Six Mexican veterinarians who say they were recruited to work at an Idaho dairy farm claim they were instead forced to work as laborers, milking cows and shoveling manure for about a year.
They have filed a federal human trafficking lawsuit against the dairy's owners and the lawyer who arranged work visas.
Cesar Martinez-Rodriguez, Dalia Padilla-Lopez, Mayra Munoz-Lara, Brenda Gastelum-Sierra, Leslie Ortiz-Garcia and Ricardo Neri-Camacho say that their employers exploited their fear, inability to speak English, and unfamiliarity with the American legal system to force them to stay at the dairy from 2014 to 2015.
They say they had been promised that they would oversee animal health and reproduction programs at Funk Dairy Inc. in the small southern Idaho town of Murtaugh. They were brought to the U.S. on TN visas for professionals from Mexico and Canada, according to the lawsuit filed in U.S. District Court in Boise.
The men say they received substandard housing and lower wages than promised and were threatened with deportation if they did not do their assigned work well.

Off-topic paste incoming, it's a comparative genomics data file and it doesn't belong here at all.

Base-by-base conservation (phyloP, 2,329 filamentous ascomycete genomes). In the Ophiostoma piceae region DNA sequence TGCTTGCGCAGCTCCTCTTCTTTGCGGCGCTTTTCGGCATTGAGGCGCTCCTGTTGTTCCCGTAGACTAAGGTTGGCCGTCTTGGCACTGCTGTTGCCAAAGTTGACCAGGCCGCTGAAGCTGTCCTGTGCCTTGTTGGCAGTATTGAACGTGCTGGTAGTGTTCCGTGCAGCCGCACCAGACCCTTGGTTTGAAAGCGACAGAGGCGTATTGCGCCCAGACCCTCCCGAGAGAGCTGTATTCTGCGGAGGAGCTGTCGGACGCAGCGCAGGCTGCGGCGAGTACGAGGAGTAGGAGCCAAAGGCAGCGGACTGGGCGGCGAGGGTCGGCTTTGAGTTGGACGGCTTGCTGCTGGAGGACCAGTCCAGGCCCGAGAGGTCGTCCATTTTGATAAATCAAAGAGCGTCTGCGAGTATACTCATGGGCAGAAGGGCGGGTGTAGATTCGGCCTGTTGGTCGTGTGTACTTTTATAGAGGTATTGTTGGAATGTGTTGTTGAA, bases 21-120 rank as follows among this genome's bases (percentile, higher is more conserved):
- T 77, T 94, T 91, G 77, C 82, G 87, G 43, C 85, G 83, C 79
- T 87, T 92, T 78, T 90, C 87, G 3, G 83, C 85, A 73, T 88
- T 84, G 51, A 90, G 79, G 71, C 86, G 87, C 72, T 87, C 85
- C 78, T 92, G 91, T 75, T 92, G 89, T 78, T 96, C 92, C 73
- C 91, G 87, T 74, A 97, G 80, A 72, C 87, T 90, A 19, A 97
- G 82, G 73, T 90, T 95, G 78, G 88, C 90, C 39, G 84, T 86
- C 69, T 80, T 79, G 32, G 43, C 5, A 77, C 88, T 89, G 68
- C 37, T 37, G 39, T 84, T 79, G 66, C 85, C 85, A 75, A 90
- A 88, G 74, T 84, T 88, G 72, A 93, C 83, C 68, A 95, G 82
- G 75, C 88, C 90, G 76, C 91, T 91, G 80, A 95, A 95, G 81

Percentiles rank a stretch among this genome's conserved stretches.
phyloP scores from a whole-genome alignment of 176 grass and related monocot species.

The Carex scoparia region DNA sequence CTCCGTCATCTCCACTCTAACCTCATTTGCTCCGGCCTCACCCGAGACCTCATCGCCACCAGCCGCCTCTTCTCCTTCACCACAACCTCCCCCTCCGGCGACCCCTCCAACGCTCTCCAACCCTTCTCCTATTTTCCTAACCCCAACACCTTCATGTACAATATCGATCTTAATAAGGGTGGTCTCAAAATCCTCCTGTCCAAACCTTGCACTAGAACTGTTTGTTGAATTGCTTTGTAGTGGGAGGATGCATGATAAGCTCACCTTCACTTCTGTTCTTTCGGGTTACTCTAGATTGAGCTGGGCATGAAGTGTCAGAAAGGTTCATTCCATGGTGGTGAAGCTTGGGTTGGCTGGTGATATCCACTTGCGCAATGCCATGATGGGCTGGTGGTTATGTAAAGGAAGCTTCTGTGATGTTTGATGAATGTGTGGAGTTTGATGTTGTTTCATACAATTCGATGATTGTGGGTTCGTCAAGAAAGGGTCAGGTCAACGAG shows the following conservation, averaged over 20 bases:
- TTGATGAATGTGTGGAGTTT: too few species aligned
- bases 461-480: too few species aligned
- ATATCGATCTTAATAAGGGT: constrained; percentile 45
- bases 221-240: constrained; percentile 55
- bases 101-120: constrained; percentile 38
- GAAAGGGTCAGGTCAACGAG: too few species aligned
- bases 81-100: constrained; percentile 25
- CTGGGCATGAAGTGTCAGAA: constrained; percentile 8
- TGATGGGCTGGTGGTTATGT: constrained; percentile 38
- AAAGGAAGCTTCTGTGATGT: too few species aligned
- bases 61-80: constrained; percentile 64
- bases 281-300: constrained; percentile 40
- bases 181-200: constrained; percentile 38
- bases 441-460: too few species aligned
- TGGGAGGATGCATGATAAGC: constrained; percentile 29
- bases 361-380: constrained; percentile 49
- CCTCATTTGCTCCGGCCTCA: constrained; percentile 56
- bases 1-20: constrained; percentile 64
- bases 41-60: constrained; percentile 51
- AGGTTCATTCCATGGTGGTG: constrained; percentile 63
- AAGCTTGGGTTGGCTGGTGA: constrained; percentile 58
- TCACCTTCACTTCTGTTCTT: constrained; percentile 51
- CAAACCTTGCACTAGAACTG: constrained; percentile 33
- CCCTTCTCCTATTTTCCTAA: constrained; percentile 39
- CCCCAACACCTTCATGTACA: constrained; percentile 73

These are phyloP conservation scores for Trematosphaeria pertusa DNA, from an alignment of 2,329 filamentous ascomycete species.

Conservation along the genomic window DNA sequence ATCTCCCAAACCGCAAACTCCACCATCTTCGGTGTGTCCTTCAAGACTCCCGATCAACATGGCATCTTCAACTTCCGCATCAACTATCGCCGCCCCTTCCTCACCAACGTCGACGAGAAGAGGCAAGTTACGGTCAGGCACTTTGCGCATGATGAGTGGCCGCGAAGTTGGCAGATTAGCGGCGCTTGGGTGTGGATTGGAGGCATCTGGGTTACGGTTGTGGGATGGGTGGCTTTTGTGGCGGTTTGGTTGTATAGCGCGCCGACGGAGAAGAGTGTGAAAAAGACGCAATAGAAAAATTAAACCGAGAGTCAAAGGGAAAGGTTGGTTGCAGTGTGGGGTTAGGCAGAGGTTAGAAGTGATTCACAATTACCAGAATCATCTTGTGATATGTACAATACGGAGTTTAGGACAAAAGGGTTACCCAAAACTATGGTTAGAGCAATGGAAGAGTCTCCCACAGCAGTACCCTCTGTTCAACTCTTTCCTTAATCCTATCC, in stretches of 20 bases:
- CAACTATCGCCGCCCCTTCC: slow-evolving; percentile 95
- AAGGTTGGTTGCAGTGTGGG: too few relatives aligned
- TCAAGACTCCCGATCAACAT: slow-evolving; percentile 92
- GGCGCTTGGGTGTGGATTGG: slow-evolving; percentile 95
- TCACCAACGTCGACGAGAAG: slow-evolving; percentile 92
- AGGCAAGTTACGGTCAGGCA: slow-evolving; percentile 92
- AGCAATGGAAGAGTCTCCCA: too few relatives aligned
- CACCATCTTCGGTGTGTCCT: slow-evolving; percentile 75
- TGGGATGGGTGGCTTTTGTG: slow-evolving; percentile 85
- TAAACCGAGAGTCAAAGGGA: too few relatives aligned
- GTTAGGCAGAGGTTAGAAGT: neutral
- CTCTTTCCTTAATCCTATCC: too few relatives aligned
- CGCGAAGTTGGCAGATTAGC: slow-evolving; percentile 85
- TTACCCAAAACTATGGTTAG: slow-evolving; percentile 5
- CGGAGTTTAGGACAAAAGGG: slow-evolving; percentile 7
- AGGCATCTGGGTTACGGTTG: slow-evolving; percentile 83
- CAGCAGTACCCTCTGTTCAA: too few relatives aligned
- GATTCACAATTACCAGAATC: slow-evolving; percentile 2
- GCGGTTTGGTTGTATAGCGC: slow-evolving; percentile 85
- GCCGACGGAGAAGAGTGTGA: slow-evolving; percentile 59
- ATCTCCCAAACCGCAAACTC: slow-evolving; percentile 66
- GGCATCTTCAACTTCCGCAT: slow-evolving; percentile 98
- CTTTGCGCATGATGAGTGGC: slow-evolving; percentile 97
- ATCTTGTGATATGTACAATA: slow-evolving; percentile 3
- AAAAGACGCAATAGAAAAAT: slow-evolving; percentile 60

They also say they were denied meal breaks, were forced to eat meals at unhygienic work stations around cows and that there wasn't enough protective equipment and portable toilets at the site for all of the dairy's workers.
They are seeking unspecified monetary damages under federal laws to fight human trafficking and target criminal conspiracies.
The alleged trafficking scheme represented "the fraudulent recruitment of professional Mexican veterinarians for the purpose of evading U.S. immigration laws and hiring workers as low-wage, general laborers," the lawsuit said.
"I'm not sure I can speculate as to why the company chose this route, but in general agriculture companies have been struggling with labor shortages," said the lawyer for the veterinarians, Edgar Ivan Aguilasocho . "As far as we can tell, this criminal conspiracy was aimed at providing a makeshift solution to that kind of shortage."
The Associated Press contributed to this report.